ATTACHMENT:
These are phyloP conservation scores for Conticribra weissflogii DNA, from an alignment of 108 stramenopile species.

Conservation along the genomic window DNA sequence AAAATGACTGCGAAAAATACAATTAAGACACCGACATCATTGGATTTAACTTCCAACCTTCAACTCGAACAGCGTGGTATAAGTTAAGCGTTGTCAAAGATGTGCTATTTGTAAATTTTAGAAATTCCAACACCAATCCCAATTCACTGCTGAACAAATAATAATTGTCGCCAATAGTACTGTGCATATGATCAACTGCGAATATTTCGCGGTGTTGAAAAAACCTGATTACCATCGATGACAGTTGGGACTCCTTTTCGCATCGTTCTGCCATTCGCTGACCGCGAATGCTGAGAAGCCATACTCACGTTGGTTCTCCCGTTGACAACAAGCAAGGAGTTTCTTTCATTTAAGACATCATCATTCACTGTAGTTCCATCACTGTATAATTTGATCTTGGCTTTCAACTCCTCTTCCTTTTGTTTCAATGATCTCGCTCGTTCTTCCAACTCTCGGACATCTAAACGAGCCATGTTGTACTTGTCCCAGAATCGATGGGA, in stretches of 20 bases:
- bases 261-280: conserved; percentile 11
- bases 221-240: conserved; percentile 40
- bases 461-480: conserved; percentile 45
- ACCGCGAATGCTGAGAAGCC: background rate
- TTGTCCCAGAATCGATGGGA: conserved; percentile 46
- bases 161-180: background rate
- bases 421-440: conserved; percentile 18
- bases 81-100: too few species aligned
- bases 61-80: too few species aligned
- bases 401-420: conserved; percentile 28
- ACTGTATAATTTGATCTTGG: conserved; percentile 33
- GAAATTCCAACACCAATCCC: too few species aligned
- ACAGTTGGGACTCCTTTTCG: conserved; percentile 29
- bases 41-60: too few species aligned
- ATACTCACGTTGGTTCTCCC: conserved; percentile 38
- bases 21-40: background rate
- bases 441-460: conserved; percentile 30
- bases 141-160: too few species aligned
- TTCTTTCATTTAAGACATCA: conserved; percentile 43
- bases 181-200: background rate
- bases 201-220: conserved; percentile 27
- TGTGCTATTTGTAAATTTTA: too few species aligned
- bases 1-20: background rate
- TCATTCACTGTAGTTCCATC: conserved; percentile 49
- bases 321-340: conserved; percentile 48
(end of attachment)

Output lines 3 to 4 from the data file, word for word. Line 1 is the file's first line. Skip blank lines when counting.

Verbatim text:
- bases 261-280: conserved; percentile 11
- bases 221-240: conserved; percentile 40